An “unidentified internal error” in enrolling transfer students in Chicago has ended with Chicago Public Schools telling hundreds of families that their children had been accepted for a seat in the exceptional North Side school this week when, in fact, they had not.
LaSalle Elementary magnet school campus, located in the Old Town neighborhood, had only 16 spots available, but CPS sent 512 acceptance letters to families who had applied for LaSalle’s first through eighth grades.
“When the error was discovered, CPS immediately called and emailed all families that received an incorrect notification,” CPS spokesman Michael Passman said in a statement. “District staff is working with families individually to help identify alternate options for their children.”
The mistake is just another frustration that relates to gaining access to Chicago’s selective public school programs. The struggle has created a pressure cooker environment for parents.
The Chicago Tribune’s Juan Perez, Jr. reports that Wendy Donahue, a resident of the Old Town neighborhood and a former Tribune editor and reporter, said the process is bewildering. Her nine-year-old daughter’s offer to attend LaSalle was withdrawn.
Donahue said her daughter was already in a private school that her daughter and the family liked, but, she added, the process is embittering.
CPS officials say they are calling all the families that have been affected. But the parents’ options can be complicated now since many have already rejected offers from other schools. CPS said it would explore options for and with parents to have some of the offers reinstated.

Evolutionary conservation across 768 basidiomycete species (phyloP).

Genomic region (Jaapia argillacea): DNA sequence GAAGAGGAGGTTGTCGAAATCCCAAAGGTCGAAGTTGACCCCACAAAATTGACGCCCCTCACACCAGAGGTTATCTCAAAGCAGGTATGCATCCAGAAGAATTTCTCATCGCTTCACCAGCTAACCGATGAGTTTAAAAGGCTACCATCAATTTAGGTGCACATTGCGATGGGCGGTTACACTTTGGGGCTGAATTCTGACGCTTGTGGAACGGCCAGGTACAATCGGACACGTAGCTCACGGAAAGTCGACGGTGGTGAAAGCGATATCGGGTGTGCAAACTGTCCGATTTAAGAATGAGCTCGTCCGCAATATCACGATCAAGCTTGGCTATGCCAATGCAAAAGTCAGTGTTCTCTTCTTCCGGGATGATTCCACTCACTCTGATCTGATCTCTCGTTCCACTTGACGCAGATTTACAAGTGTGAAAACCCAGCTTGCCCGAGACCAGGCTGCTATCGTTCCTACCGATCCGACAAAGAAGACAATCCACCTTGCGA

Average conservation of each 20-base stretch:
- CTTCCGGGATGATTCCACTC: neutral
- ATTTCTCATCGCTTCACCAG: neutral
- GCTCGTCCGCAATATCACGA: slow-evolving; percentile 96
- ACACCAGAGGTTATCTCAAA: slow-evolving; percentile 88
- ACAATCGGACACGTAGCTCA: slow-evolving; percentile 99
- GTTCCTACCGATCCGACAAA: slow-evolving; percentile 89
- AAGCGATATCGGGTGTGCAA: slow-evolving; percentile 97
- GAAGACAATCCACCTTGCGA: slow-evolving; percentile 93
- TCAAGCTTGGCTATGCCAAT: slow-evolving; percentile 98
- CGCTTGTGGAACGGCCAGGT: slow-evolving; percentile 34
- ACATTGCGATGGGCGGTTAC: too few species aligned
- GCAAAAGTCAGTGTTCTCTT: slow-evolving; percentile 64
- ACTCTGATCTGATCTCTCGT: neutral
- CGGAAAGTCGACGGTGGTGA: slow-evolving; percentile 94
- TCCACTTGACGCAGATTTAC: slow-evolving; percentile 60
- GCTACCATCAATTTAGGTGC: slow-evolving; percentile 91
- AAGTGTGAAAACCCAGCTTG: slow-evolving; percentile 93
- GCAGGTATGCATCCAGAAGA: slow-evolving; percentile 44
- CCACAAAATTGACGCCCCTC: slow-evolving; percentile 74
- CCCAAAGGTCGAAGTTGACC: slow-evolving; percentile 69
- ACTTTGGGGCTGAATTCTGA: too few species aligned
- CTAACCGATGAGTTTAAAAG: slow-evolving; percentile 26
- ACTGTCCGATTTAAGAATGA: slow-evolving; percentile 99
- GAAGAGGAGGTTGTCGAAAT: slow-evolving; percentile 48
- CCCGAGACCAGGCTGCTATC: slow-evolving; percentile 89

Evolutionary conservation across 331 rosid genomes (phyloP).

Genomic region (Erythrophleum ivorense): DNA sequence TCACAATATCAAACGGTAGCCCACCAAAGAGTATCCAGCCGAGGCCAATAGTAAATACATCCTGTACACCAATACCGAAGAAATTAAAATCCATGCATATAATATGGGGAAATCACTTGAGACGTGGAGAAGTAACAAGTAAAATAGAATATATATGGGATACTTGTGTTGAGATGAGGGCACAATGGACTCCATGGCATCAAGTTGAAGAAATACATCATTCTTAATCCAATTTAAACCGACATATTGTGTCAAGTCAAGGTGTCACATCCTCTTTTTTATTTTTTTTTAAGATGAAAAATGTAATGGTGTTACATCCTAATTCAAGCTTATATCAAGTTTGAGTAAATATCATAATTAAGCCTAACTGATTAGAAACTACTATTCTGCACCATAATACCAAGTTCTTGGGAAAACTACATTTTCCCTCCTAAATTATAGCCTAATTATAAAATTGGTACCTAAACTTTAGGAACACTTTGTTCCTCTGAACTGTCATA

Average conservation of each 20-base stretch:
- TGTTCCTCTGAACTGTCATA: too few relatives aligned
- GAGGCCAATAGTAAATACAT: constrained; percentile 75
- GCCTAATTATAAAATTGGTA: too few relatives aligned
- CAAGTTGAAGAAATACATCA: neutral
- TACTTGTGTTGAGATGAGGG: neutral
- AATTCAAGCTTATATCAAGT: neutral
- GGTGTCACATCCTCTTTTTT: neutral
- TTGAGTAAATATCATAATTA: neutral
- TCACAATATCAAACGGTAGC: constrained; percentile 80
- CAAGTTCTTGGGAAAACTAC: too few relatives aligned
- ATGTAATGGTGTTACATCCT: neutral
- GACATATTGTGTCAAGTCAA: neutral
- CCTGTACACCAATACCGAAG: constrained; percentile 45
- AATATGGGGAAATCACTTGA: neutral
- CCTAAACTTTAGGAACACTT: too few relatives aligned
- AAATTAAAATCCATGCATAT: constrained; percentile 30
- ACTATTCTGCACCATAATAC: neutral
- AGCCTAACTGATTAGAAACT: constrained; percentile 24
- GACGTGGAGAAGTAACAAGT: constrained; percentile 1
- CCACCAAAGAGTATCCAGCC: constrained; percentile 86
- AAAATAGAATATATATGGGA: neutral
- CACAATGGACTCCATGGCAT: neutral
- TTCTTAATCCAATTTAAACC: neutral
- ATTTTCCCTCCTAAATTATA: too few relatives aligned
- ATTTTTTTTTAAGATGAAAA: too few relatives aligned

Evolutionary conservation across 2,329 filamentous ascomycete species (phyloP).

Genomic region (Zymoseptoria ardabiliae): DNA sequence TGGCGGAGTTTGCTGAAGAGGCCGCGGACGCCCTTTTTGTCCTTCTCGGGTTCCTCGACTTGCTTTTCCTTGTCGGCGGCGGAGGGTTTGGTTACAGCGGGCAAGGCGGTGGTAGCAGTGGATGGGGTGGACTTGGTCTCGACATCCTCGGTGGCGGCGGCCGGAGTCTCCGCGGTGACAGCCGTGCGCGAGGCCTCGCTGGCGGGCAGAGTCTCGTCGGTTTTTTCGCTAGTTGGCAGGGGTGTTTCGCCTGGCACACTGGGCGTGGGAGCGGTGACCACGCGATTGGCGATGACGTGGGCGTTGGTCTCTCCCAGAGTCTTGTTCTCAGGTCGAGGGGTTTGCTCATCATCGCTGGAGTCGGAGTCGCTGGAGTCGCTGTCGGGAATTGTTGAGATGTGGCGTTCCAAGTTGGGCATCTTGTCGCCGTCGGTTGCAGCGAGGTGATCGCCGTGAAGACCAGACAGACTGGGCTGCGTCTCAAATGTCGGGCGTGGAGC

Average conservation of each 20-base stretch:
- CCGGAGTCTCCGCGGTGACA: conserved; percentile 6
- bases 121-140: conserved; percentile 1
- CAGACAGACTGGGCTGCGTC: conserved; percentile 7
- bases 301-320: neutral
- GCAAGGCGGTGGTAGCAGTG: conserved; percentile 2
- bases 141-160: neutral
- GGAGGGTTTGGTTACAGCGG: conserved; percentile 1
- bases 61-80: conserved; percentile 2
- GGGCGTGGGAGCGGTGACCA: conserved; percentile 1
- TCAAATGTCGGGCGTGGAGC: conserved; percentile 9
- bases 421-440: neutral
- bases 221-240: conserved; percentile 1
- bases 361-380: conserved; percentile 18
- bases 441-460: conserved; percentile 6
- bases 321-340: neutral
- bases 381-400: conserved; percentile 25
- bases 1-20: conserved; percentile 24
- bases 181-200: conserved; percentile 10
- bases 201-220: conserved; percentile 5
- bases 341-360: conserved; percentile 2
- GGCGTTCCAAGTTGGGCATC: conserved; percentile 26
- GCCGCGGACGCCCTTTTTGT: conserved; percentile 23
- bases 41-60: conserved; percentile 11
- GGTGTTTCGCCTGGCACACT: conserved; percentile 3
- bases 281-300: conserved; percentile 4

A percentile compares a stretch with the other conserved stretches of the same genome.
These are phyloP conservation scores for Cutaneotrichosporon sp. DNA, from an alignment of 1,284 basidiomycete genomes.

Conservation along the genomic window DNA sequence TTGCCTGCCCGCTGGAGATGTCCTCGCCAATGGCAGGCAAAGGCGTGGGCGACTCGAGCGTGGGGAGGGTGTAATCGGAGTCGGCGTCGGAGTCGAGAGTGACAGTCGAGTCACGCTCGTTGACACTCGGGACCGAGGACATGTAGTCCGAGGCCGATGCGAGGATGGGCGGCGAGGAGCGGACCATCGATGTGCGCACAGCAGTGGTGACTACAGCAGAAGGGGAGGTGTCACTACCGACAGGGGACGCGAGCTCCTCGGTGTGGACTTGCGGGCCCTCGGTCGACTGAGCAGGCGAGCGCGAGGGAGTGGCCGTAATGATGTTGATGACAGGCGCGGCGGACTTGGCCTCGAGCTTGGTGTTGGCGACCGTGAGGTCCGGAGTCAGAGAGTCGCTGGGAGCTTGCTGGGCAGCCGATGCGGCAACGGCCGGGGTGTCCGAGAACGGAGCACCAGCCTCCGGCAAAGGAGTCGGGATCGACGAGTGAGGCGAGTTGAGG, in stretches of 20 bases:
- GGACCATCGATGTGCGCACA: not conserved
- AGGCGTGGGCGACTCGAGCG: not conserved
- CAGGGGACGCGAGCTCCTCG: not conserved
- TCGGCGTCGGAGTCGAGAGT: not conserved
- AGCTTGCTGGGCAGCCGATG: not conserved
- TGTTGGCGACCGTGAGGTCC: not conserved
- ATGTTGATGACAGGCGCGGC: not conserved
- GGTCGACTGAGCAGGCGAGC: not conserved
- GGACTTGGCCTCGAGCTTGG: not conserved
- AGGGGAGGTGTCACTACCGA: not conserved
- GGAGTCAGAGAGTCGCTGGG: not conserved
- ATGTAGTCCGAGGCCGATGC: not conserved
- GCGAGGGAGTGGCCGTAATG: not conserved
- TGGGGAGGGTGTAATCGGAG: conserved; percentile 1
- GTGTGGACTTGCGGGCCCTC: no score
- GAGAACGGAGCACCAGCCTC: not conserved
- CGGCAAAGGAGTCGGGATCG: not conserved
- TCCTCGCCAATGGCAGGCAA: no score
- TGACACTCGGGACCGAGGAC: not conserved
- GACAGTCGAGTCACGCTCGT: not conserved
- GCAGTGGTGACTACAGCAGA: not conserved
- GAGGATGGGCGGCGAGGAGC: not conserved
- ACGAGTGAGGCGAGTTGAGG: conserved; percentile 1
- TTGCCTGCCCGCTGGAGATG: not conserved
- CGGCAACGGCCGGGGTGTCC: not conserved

CPS Admissions Official Kathryn Ellis explained in an email to the affected families:
“The application and enrollment process is an emotional time for many families, and I want to assure you that we will work individually with your family to make sure you understand your options.”
Kindergarten acceptances for LaSalle were not going to be affected by the mistake, and LaSalle was the only school where these errors occurred.
Applicants for admission to LaSalle are chosen through a computerized lottery, with priority given to those who have siblings at the school already. Forty percent of the remaining spots are awarded to families who live in a 1.5 miles radius of the school.
The disappointment of having students’ applications rescinded is magnified by the fact that LaSalle is CPS’s top-rated school. At LaSalle, children can take nine years of Italian, Spanish, Mandarin Chinese, or French. The school’s capacity is approximately 550.
Another parent, Stacy Davis Gates, called the whole process “insane.” Her seven-year-old son was put on wait-lists for all other schools because his neighborhood school was overcrowded, and now that his LaSalle acceptance has been rescinded, his mom says they are out of alternatives.
To add insult to injury, the letters were delayed by a few days because of the furlough day last week and the preparation for the one-day strike on April 1st, reports Lauren Fitzpatrick of the Chicago Sun-Times.
LaSalle’s student body is 30% black, 20% Hispanic, and 8% Asian. Approximately 30% of the students are low-income. The school has a relatively new principal, Beth Bazer, who took the job after longtime Principal Elizabeth Heurtefeu left the Chicago Public School system in May 2015 and criticized the district for over-testing Chicago’s students, according to DNAinfo’s Ariel Cheung and Mina Bloom.